Vancouver Canucks: The Sedin Twins and the Irrationality of the Hockey Media

Karl ParkinsonContributor IIMay 27, 2011

VANCOUVER, CANADA - MAY 24:  Henrik Sedin #33 of the Vancouver Canucks controls the puck as teammate Daniel Sedin #22 looks on in Game Five of the Western Conference Finals against the San Jose Sharks during the 2011 Stanley Cup Playoffs at Rogers Arena on May 24, 2011 in Vancouver, British Columbia, Canada. The Canucks defeated the Sharks 3-2 in the second overtime to win the Western Conference Finals series 4-1. (Photo by Harry How/Getty Images)
Harry How/Getty Images

Yesterday I wrote an (apparently somewhat controversial) article about how the media is giving unwarranted attention to the play of Ryan Kesler in the first round.

In the comment section, a fellow user expressed the sentiment that, while my accusation may be accurate, there have been many other irrationalities expressed in the media and that perhaps I should highlight some of them. His sentiment was correct on two fronts: that Ryan Kesler is not the only beneficiary of unfair treatment in the media, and that yes, I should write about the others.

At various points in their careers Daniel and Henrik Sedin have been the subject of much controversy and criticism. They have been described as "soft," "enigmatic" and "overrated second-liners." They have been referred to many times as "The Sedin Sisters" or, my personal favourite, "the Tampon Twins" (even a Canuck fan has to admit that one's pretty funny).

Even after Daniel and Henrik ascended to the ranks of the NHL's elite and put together seasons of 104 and 112 points respectively, there still remained some doubt as to whether they could get it done in the playoffs or not. Two straight second-round defeats at the hands of the Chicago Blackhawks served to amplify that criticism.

The idea that the Sedin twins are playoff chokers is not entirely warranted. In the two years when the Canucks lost to the Blackhawks, Daniel and Henrik both put up 24 points in 22 games. That doesn't exactly strike me as "choking." The Canucks' failings the past two years are not the fault of the Sedins. Indeed, the Blackhawks were simply a better team in both years.

One would think that this year would be a different story. After all, the Canucks are in the Stanley Cup Finals for the first time in 17 years. The Sedins have to have shed their label as playoff underperformers, right?

Not necessarily.

If the headlines are to be believed, it would seem that at many times this spring, the Canucks are winning in spite of the Sedins. This is simply not true.

In the first round against Chicago, Daniel and Henrik received much of the blame for the Canucks coming within a Chris Campoli giveaway of being at the wrong end of the greatest comeback in modern history. It would appear that Dave Bolland was able to come into the lineup and immediately neutralize the Sedins.

The scoring chance data for the Canucks and Blackhawks tell a different story. These numbers show that even with Dave Bolland matched against them, the Sedins were still able to finish with two of the best scoring chance differentials in the series. So while Dave Bolland may have had somewhat of a negative impact on the play of the Sedins, it was far from detrimental.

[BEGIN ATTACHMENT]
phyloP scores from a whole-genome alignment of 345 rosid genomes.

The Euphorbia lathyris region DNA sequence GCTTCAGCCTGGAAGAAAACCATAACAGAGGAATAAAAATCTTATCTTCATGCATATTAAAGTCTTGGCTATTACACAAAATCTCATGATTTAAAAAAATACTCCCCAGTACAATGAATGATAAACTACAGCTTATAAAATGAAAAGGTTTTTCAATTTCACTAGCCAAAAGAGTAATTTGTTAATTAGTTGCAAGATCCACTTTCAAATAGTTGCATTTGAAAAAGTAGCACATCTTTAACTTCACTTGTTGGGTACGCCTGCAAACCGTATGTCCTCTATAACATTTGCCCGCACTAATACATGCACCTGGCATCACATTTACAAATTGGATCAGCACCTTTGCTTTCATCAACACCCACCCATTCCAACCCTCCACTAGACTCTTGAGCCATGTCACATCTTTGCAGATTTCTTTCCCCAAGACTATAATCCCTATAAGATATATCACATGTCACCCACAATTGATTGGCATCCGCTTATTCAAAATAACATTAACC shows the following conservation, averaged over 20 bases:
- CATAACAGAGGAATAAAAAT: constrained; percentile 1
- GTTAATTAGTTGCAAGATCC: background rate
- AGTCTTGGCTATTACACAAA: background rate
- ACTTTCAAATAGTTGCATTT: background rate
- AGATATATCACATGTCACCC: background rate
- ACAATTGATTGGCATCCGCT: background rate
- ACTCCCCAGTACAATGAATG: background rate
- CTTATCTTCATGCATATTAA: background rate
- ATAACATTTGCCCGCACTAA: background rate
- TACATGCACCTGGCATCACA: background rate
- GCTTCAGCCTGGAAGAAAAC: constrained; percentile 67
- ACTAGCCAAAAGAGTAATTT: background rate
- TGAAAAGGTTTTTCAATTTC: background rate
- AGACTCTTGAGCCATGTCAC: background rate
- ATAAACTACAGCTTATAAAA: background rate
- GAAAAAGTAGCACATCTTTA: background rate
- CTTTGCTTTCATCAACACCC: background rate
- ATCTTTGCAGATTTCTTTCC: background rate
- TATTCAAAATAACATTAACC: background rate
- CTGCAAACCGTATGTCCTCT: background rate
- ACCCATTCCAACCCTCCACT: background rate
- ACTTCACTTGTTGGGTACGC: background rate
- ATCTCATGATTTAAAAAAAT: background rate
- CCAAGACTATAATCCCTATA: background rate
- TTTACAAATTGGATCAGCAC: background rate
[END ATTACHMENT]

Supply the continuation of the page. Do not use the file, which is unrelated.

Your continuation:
Despite Bolland's apparently Herculean defensive job on the Twins, Vancouver was able to squeak by Chicago and advance to face the Nashville Predators.

At various times during his career, Ryan Kesler has been described as "gritty," "chirpy," "cocky" and "playing with jam and heart." After he went supernova against the Predators, he quickly became a Conn Smythe favourite and reached the status of legend in the media. It would appear that Kesler single-handedly willed the Canucks to victory over the Predators without the slightest contribution from Daniel and Henrik.

This is unfair.

Right now, there are five Vancouver players with double-digit point totals in the playoffs: Henrik (21), Kesler (18), Daniel (16), Burrows (14) and Christian Ehrhoff (11). So other than Ryan Kesler, the Canucks top line is really the only one that is scoring consistently. Anyone making the claim that Daniel and Henrik haven't contributed as much as Ryan Kesler is wrong.

Against Nashville, the Sedins were disparaged for some ugly minus numbers as much as for their supposed lack of offense. It could be the Sedins' usually good defensive play went on vacation for six games, but I have a different explanation.

When the two brothers were on the ice, Roberto Luongo had a save percentage of .880, while his SV percentage behind Ryan Kesler was .973. Ryan Kesler is a Selke finalist so he is a good defensive player, but is his defense really that much better than the Sedins that it would cause Luongo's SV percentage to jump by 17 points?

I suppose it's possible. It could be that Kesler's "grit, heart and jam" is enough to turn Roberto Luongo from a poor goaltender to an elite one, but I doubt it. It's far more likely that this is simply a statistical anomaly that got amplified due to the short sample size of a six-game playoff series. Someone has to receive the short end of randomness.

It's a shame that "Statistical Anomaly" makes for a lamer narrative than "Gritty North American Player with Heart Wills Enigmatic European Teammates to Victory."